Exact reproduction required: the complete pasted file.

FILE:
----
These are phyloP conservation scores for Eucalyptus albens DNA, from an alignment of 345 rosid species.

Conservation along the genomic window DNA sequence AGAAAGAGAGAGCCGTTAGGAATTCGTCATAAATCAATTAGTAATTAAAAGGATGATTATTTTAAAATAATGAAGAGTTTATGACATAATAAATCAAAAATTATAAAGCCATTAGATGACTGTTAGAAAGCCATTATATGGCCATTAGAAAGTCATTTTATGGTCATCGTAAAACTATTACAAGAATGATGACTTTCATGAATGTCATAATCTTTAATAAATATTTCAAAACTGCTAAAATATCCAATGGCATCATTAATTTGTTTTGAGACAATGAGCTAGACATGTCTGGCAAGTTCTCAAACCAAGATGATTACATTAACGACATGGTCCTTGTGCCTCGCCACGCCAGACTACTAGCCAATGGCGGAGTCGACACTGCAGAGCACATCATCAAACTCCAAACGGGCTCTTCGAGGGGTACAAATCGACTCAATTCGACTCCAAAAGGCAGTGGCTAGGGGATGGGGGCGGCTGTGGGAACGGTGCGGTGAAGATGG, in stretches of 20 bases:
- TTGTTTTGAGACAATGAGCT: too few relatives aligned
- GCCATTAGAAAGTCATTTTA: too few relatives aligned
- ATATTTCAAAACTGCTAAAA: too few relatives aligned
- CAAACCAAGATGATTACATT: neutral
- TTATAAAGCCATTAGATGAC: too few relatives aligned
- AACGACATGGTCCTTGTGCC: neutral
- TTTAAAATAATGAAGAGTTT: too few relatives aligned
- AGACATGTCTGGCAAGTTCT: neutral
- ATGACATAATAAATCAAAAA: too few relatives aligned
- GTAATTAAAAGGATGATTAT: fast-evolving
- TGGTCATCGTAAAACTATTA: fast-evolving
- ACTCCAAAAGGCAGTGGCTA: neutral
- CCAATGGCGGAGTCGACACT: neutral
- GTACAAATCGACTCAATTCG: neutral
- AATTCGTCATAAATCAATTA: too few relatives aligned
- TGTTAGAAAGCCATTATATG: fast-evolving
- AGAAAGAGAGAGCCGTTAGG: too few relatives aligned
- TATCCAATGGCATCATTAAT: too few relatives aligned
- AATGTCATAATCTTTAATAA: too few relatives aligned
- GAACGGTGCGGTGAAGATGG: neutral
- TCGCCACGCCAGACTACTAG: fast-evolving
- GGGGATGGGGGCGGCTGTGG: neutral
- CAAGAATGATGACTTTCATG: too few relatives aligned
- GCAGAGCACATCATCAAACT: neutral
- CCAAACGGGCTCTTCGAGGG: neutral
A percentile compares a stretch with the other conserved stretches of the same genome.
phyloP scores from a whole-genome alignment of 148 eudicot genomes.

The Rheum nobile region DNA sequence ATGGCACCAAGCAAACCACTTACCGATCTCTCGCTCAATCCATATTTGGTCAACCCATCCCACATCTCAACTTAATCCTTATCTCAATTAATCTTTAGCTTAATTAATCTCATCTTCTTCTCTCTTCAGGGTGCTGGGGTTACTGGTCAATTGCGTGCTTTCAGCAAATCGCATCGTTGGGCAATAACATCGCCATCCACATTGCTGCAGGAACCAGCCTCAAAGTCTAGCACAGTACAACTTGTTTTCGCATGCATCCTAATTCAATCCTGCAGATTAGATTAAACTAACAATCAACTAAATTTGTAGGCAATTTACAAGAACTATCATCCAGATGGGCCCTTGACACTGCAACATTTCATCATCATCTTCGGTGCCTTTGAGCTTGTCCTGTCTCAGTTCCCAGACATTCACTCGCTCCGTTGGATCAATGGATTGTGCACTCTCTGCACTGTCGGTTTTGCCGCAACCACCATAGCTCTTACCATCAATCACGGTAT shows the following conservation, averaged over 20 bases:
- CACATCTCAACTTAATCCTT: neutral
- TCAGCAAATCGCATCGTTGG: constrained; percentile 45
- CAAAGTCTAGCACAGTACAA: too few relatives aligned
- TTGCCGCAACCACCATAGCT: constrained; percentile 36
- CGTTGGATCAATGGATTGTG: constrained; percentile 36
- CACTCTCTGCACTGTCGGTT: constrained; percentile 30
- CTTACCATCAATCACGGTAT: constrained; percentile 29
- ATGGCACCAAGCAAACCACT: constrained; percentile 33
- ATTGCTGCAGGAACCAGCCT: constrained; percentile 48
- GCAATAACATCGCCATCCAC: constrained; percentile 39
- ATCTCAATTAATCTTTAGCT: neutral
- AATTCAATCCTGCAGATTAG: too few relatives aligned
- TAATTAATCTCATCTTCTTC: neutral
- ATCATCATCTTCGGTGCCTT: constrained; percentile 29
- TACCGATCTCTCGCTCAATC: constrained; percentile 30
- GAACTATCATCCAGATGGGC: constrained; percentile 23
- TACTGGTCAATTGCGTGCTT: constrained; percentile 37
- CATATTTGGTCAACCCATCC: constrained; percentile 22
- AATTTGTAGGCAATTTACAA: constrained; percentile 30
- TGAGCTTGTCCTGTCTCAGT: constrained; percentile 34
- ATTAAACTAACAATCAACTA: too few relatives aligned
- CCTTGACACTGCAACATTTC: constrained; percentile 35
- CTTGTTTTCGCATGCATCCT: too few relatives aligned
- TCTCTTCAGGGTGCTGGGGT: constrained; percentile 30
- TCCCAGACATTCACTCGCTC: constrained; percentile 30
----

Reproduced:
These are phyloP conservation scores for Eucalyptus albens DNA, from an alignment of 345 rosid species.

Conservation along the genomic window DNA sequence AGAAAGAGAGAGCCGTTAGGAATTCGTCATAAATCAATTAGTAATTAAAAGGATGATTATTTTAAAATAATGAAGAGTTTATGACATAATAAATCAAAAATTATAAAGCCATTAGATGACTGTTAGAAAGCCATTATATGGCCATTAGAAAGTCATTTTATGGTCATCGTAAAACTATTACAAGAATGATGACTTTCATGAATGTCATAATCTTTAATAAATATTTCAAAACTGCTAAAATATCCAATGGCATCATTAATTTGTTTTGAGACAATGAGCTAGACATGTCTGGCAAGTTCTCAAACCAAGATGATTACATTAACGACATGGTCCTTGTGCCTCGCCACGCCAGACTACTAGCCAATGGCGGAGTCGACACTGCAGAGCACATCATCAAACTCCAAACGGGCTCTTCGAGGGGTACAAATCGACTCAATTCGACTCCAAAAGGCAGTGGCTAGGGGATGGGGGCGGCTGTGGGAACGGTGCGGTGAAGATGG, in stretches of 20 bases:
- TTGTTTTGAGACAATGAGCT: too few relatives aligned
- GCCATTAGAAAGTCATTTTA: too few relatives aligned
- ATATTTCAAAACTGCTAAAA: too few relatives aligned
- CAAACCAAGATGATTACATT: neutral
- TTATAAAGCCATTAGATGAC: too few relatives aligned
- AACGACATGGTCCTTGTGCC: neutral
- TTTAAAATAATGAAGAGTTT: too few relatives aligned
- AGACATGTCTGGCAAGTTCT: neutral
- ATGACATAATAAATCAAAAA: too few relatives aligned
- GTAATTAAAAGGATGATTAT: fast-evolving
- TGGTCATCGTAAAACTATTA: fast-evolving
- ACTCCAAAAGGCAGTGGCTA: neutral
- CCAATGGCGGAGTCGACACT: neutral
- GTACAAATCGACTCAATTCG: neutral
- AATTCGTCATAAATCAATTA: too few relatives aligned
- TGTTAGAAAGCCATTATATG: fast-evolving
- AGAAAGAGAGAGCCGTTAGG: too few relatives aligned
- TATCCAATGGCATCATTAAT: too few relatives aligned
- AATGTCATAATCTTTAATAA: too few relatives aligned
- GAACGGTGCGGTGAAGATGG: neutral
- TCGCCACGCCAGACTACTAG: fast-evolving
- GGGGATGGGGGCGGCTGTGG: neutral
- CAAGAATGATGACTTTCATG: too few relatives aligned
- GCAGAGCACATCATCAAACT: neutral
- CCAAACGGGCTCTTCGAGGG: neutral
A percentile compares a stretch with the other conserved stretches of the same genome.
phyloP scores from a whole-genome alignment of 148 eudicot genomes.

The Rheum nobile region DNA sequence ATGGCACCAAGCAAACCACTTACCGATCTCTCGCTCAATCCATATTTGGTCAACCCATCCCACATCTCAACTTAATCCTTATCTCAATTAATCTTTAGCTTAATTAATCTCATCTTCTTCTCTCTTCAGGGTGCTGGGGTTACTGGTCAATTGCGTGCTTTCAGCAAATCGCATCGTTGGGCAATAACATCGCCATCCACATTGCTGCAGGAACCAGCCTCAAAGTCTAGCACAGTACAACTTGTTTTCGCATGCATCCTAATTCAATCCTGCAGATTAGATTAAACTAACAATCAACTAAATTTGTAGGCAATTTACAAGAACTATCATCCAGATGGGCCCTTGACACTGCAACATTTCATCATCATCTTCGGTGCCTTTGAGCTTGTCCTGTCTCAGTTCCCAGACATTCACTCGCTCCGTTGGATCAATGGATTGTGCACTCTCTGCACTGTCGGTTTTGCCGCAACCACCATAGCTCTTACCATCAATCACGGTAT shows the following conservation, averaged over 20 bases:
- CACATCTCAACTTAATCCTT: neutral
- TCAGCAAATCGCATCGTTGG: constrained; percentile 45
- CAAAGTCTAGCACAGTACAA: too few relatives aligned
- TTGCCGCAACCACCATAGCT: constrained; percentile 36
- CGTTGGATCAATGGATTGTG: constrained; percentile 36
- CACTCTCTGCACTGTCGGTT: constrained; percentile 30
- CTTACCATCAATCACGGTAT: constrained; percentile 29
- ATGGCACCAAGCAAACCACT: constrained; percentile 33
- ATTGCTGCAGGAACCAGCCT: constrained; percentile 48
- GCAATAACATCGCCATCCAC: constrained; percentile 39
- ATCTCAATTAATCTTTAGCT: neutral
- AATTCAATCCTGCAGATTAG: too few relatives aligned
- TAATTAATCTCATCTTCTTC: neutral
- ATCATCATCTTCGGTGCCTT: constrained; percentile 29
- TACCGATCTCTCGCTCAATC: constrained; percentile 30
- GAACTATCATCCAGATGGGC: constrained; percentile 23
- TACTGGTCAATTGCGTGCTT: constrained; percentile 37
- CATATTTGGTCAACCCATCC: constrained; percentile 22
- AATTTGTAGGCAATTTACAA: constrained; percentile 30
- TGAGCTTGTCCTGTCTCAGT: constrained; percentile 34
- ATTAAACTAACAATCAACTA: too few relatives aligned
- CCTTGACACTGCAACATTTC: constrained; percentile 35
- CTTGTTTTCGCATGCATCCT: too few relatives aligned
- TCTCTTCAGGGTGCTGGGGT: constrained; percentile 30
- TCCCAGACATTCACTCGCTC: constrained; percentile 30